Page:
(366e) Simulated Permeation and Characterization of Pegylated Gold Nanoparticles in a Lipid Bilayer System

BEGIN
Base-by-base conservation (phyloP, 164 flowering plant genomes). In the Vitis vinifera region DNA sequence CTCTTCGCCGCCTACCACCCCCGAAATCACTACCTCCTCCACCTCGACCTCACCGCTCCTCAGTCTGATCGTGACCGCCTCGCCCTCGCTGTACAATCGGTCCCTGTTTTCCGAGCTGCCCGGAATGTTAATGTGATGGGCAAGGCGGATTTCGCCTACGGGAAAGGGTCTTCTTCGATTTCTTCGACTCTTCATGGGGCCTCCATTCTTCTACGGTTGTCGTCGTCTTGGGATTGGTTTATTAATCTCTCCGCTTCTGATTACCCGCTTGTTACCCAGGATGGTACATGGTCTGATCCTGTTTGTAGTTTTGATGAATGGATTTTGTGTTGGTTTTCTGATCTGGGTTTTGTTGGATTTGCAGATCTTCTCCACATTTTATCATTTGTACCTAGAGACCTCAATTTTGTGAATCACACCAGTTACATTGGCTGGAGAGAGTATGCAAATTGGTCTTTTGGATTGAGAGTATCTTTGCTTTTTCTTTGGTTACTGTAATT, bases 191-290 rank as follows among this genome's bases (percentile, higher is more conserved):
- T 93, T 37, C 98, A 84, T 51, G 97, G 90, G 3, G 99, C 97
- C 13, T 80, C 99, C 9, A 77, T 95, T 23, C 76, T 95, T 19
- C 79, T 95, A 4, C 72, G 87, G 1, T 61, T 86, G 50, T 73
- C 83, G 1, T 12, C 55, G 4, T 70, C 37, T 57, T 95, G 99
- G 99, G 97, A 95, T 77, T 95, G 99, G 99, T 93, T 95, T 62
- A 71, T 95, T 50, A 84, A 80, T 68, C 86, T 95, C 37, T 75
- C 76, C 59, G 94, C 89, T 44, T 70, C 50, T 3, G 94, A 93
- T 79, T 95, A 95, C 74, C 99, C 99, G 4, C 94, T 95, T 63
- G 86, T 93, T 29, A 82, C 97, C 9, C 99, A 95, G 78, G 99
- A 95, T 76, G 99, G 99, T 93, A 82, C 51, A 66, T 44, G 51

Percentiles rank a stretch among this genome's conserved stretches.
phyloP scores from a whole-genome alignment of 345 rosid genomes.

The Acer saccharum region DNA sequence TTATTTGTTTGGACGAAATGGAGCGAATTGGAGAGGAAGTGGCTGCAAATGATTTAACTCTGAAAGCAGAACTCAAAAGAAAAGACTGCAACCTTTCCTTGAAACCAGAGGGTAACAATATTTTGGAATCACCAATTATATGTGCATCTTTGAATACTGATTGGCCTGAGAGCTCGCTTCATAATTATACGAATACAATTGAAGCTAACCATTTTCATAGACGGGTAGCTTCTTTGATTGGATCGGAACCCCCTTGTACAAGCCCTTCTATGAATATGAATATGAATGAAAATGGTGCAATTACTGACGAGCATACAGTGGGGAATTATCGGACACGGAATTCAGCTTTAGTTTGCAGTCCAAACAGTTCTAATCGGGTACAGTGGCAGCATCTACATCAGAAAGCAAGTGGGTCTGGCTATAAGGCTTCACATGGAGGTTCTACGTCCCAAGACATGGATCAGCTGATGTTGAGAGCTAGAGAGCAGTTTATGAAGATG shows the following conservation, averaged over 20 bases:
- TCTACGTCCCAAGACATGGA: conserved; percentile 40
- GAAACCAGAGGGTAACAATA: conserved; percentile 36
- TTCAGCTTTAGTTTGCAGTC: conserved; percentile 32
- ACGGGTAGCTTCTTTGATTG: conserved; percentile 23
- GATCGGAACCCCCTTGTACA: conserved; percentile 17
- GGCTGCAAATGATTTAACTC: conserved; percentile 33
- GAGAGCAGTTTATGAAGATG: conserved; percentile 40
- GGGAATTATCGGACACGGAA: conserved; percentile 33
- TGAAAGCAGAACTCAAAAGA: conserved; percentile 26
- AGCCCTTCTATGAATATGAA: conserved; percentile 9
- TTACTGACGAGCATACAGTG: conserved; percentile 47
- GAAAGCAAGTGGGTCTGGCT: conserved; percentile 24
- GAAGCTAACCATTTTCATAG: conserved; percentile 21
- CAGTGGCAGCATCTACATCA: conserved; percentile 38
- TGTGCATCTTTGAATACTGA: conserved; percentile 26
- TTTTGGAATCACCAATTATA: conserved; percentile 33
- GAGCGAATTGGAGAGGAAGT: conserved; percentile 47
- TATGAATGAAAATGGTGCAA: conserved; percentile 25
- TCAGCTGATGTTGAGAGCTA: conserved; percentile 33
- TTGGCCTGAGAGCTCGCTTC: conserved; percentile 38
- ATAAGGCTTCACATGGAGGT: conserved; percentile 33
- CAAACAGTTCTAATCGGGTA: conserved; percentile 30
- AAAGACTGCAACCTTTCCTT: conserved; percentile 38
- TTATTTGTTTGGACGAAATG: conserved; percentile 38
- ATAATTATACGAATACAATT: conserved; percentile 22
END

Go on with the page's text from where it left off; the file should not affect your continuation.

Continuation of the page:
PEGylated gold nanoparticles are considered suitable nanocarriers for use in biomedical applications and targeted drug delivery systems. In our previous investigation with the alkanethiol-functionalized gold nanoparticle, we found that permeation across a protein-free phospholipid membrane resulted in damaging effects of lipid displacement and water and ion leakage. In the present study, we carry out a series of coarse-grained molecular simulations to explore permeation of lipid bilayer systems by a PEGylated gold nanoparticle. Initially, we examine molecular level details of a PEGylated gold nanoparticle (constructed from cycled annealing) in water and find a distribution of ligand configurations (from mushroom to brush states) present in nanoparticles with medium to high surface coverage. We also find that the characteristic properties of the PEGylated gold nanoparticle do not change when it is placed in a salt solution. In our permeation studies, we investigate events of water and ion penetration as well as lipid translocation while varying the ligand length, nanoparticle surface coverage and ion concentration gradient of our system. Results from our studies show (1) The number of water molecules in the interior of the membrane during ligand-coated nanoparticle permeation increases with PEGn-SH surface coverage, ligand length, and permeation velocity but is not sensitive to the ion concentration gradient. (2) Lipid molecules do not leave the membrane; instead they complete trans-bilayer lipid flip-flop with longer ligands and higher surface coverages. (3) The lack of formation of stable water pores prevents ion translocation. (4) The PEGylated nanoparticle causes less damage to the membrane overall due to favorable interactions with the lipid head groups which may explain why experimentalists observe endocytosis of PEGylated nanocarriers in-vivo.